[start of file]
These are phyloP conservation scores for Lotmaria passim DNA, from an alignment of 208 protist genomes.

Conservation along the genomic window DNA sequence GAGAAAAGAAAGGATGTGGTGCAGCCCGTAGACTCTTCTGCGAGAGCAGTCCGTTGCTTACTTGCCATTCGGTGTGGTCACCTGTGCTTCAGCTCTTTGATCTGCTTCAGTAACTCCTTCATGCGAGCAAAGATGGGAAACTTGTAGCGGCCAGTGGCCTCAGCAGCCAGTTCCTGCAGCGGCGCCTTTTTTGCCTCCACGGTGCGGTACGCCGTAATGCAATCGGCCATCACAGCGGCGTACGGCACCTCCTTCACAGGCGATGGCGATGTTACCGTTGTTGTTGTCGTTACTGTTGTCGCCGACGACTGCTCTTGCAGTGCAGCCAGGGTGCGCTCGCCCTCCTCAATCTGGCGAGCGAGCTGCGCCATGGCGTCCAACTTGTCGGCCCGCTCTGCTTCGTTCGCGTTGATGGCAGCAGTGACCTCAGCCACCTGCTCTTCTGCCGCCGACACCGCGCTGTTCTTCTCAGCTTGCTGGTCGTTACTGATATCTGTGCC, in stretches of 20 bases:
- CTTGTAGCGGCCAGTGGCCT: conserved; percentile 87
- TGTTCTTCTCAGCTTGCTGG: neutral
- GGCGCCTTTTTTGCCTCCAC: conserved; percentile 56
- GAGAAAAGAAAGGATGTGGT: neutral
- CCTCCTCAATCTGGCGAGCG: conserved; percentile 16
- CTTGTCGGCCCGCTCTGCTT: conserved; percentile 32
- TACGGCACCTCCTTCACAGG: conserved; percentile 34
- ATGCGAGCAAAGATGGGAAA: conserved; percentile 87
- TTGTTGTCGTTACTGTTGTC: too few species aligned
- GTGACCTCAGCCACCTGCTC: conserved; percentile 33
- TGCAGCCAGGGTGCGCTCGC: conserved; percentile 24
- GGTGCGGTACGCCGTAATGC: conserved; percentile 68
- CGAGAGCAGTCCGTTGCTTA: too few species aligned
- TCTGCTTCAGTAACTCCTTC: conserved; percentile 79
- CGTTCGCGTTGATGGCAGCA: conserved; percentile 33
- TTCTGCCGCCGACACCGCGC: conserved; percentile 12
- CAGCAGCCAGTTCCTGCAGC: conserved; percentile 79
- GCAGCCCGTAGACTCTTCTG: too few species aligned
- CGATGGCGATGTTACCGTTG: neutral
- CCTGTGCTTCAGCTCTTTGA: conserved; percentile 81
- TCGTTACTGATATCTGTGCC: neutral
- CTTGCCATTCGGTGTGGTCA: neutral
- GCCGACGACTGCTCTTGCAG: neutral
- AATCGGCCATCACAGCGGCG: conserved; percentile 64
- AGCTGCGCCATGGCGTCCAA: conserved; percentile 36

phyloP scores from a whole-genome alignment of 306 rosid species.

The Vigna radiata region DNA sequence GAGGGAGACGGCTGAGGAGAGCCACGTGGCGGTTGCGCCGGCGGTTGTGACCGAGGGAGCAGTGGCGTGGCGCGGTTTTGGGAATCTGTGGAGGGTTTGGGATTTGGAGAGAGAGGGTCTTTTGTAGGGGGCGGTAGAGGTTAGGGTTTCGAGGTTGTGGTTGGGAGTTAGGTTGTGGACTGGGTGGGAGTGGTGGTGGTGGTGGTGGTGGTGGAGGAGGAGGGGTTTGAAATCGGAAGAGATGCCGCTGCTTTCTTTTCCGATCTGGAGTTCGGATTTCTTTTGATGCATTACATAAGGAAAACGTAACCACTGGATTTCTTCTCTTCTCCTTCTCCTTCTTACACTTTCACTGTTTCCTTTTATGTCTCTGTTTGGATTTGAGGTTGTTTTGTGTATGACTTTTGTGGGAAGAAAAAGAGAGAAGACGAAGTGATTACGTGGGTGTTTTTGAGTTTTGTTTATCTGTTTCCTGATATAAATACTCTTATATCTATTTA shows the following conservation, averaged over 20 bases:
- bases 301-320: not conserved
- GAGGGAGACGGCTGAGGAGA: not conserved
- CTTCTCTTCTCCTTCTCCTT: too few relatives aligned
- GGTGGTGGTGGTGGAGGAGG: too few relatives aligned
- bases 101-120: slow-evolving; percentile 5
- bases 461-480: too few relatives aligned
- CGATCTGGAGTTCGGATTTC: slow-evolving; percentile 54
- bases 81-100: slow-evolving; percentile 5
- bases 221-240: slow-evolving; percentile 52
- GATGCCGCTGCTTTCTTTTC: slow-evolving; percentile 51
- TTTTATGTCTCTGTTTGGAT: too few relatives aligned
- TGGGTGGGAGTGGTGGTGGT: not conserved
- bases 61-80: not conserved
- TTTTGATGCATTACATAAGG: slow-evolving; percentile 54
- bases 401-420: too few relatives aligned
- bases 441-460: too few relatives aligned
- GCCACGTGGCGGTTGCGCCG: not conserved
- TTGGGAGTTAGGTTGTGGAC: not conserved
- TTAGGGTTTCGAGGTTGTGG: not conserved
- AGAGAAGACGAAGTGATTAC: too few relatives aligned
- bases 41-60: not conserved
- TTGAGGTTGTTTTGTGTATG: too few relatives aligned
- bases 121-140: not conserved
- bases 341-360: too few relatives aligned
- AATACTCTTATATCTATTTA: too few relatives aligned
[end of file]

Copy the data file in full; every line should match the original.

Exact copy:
These are phyloP conservation scores for Lotmaria passim DNA, from an alignment of 208 protist genomes.

Conservation along the genomic window DNA sequence GAGAAAAGAAAGGATGTGGTGCAGCCCGTAGACTCTTCTGCGAGAGCAGTCCGTTGCTTACTTGCCATTCGGTGTGGTCACCTGTGCTTCAGCTCTTTGATCTGCTTCAGTAACTCCTTCATGCGAGCAAAGATGGGAAACTTGTAGCGGCCAGTGGCCTCAGCAGCCAGTTCCTGCAGCGGCGCCTTTTTTGCCTCCACGGTGCGGTACGCCGTAATGCAATCGGCCATCACAGCGGCGTACGGCACCTCCTTCACAGGCGATGGCGATGTTACCGTTGTTGTTGTCGTTACTGTTGTCGCCGACGACTGCTCTTGCAGTGCAGCCAGGGTGCGCTCGCCCTCCTCAATCTGGCGAGCGAGCTGCGCCATGGCGTCCAACTTGTCGGCCCGCTCTGCTTCGTTCGCGTTGATGGCAGCAGTGACCTCAGCCACCTGCTCTTCTGCCGCCGACACCGCGCTGTTCTTCTCAGCTTGCTGGTCGTTACTGATATCTGTGCC, in stretches of 20 bases:
- CTTGTAGCGGCCAGTGGCCT: conserved; percentile 87
- TGTTCTTCTCAGCTTGCTGG: neutral
- GGCGCCTTTTTTGCCTCCAC: conserved; percentile 56
- GAGAAAAGAAAGGATGTGGT: neutral
- CCTCCTCAATCTGGCGAGCG: conserved; percentile 16
- CTTGTCGGCCCGCTCTGCTT: conserved; percentile 32
- TACGGCACCTCCTTCACAGG: conserved; percentile 34
- ATGCGAGCAAAGATGGGAAA: conserved; percentile 87
- TTGTTGTCGTTACTGTTGTC: too few species aligned
- GTGACCTCAGCCACCTGCTC: conserved; percentile 33
- TGCAGCCAGGGTGCGCTCGC: conserved; percentile 24
- GGTGCGGTACGCCGTAATGC: conserved; percentile 68
- CGAGAGCAGTCCGTTGCTTA: too few species aligned
- TCTGCTTCAGTAACTCCTTC: conserved; percentile 79
- CGTTCGCGTTGATGGCAGCA: conserved; percentile 33
- TTCTGCCGCCGACACCGCGC: conserved; percentile 12
- CAGCAGCCAGTTCCTGCAGC: conserved; percentile 79
- GCAGCCCGTAGACTCTTCTG: too few species aligned
- CGATGGCGATGTTACCGTTG: neutral
- CCTGTGCTTCAGCTCTTTGA: conserved; percentile 81
- TCGTTACTGATATCTGTGCC: neutral
- CTTGCCATTCGGTGTGGTCA: neutral
- GCCGACGACTGCTCTTGCAG: neutral
- AATCGGCCATCACAGCGGCG: conserved; percentile 64
- AGCTGCGCCATGGCGTCCAA: conserved; percentile 36

phyloP scores from a whole-genome alignment of 306 rosid species.

The Vigna radiata region DNA sequence GAGGGAGACGGCTGAGGAGAGCCACGTGGCGGTTGCGCCGGCGGTTGTGACCGAGGGAGCAGTGGCGTGGCGCGGTTTTGGGAATCTGTGGAGGGTTTGGGATTTGGAGAGAGAGGGTCTTTTGTAGGGGGCGGTAGAGGTTAGGGTTTCGAGGTTGTGGTTGGGAGTTAGGTTGTGGACTGGGTGGGAGTGGTGGTGGTGGTGGTGGTGGTGGAGGAGGAGGGGTTTGAAATCGGAAGAGATGCCGCTGCTTTCTTTTCCGATCTGGAGTTCGGATTTCTTTTGATGCATTACATAAGGAAAACGTAACCACTGGATTTCTTCTCTTCTCCTTCTCCTTCTTACACTTTCACTGTTTCCTTTTATGTCTCTGTTTGGATTTGAGGTTGTTTTGTGTATGACTTTTGTGGGAAGAAAAAGAGAGAAGACGAAGTGATTACGTGGGTGTTTTTGAGTTTTGTTTATCTGTTTCCTGATATAAATACTCTTATATCTATTTA shows the following conservation, averaged over 20 bases:
- bases 301-320: not conserved
- GAGGGAGACGGCTGAGGAGA: not conserved
- CTTCTCTTCTCCTTCTCCTT: too few relatives aligned
- GGTGGTGGTGGTGGAGGAGG: too few relatives aligned
- bases 101-120: slow-evolving; percentile 5
- bases 461-480: too few relatives aligned
- CGATCTGGAGTTCGGATTTC: slow-evolving; percentile 54
- bases 81-100: slow-evolving; percentile 5
- bases 221-240: slow-evolving; percentile 52
- GATGCCGCTGCTTTCTTTTC: slow-evolving; percentile 51
- TTTTATGTCTCTGTTTGGAT: too few relatives aligned
- TGGGTGGGAGTGGTGGTGGT: not conserved
- bases 61-80: not conserved
- TTTTGATGCATTACATAAGG: slow-evolving; percentile 54
- bases 401-420: too few relatives aligned
- bases 441-460: too few relatives aligned
- GCCACGTGGCGGTTGCGCCG: not conserved
- TTGGGAGTTAGGTTGTGGAC: not conserved
- TTAGGGTTTCGAGGTTGTGG: not conserved
- AGAGAAGACGAAGTGATTAC: too few relatives aligned
- bases 41-60: not conserved
- TTGAGGTTGTTTTGTGTATG: too few relatives aligned
- bases 121-140: not conserved
- bases 341-360: too few relatives aligned
- AATACTCTTATATCTATTTA: too few relatives aligned